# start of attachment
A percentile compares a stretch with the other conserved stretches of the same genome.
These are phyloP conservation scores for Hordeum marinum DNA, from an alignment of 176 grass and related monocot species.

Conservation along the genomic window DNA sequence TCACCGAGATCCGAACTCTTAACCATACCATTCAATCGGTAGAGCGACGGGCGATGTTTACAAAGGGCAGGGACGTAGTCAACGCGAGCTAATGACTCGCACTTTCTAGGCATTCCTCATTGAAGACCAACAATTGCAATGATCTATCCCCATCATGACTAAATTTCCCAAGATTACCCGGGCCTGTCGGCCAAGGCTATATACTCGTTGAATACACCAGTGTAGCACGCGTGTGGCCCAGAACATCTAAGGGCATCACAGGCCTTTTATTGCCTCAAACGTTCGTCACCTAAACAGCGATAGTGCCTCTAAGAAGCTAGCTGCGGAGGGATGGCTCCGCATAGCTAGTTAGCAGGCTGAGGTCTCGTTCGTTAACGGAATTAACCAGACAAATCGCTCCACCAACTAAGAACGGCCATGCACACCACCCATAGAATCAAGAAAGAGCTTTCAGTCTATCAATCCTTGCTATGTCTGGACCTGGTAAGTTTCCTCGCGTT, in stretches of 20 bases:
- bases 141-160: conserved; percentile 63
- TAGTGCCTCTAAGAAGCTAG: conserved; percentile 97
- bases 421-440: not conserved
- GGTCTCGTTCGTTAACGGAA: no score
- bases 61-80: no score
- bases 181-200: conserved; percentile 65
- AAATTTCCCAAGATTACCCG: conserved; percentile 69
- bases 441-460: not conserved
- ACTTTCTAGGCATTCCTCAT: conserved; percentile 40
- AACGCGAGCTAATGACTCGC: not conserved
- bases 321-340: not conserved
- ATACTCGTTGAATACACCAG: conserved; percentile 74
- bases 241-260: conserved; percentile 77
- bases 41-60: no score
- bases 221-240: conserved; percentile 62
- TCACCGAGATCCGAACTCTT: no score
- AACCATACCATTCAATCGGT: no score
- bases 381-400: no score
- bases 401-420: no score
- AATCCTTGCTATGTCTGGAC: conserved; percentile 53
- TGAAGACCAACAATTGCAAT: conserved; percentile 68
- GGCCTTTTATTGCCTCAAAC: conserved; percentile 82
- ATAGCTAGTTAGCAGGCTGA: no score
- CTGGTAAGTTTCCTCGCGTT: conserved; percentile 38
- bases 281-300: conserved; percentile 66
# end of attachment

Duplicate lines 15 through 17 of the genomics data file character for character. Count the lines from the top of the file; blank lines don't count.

- ATACTCGTTGAATACACCAG: conserved; percentile 74
- bases 241-260: conserved; percentile 77
- bases 41-60: no score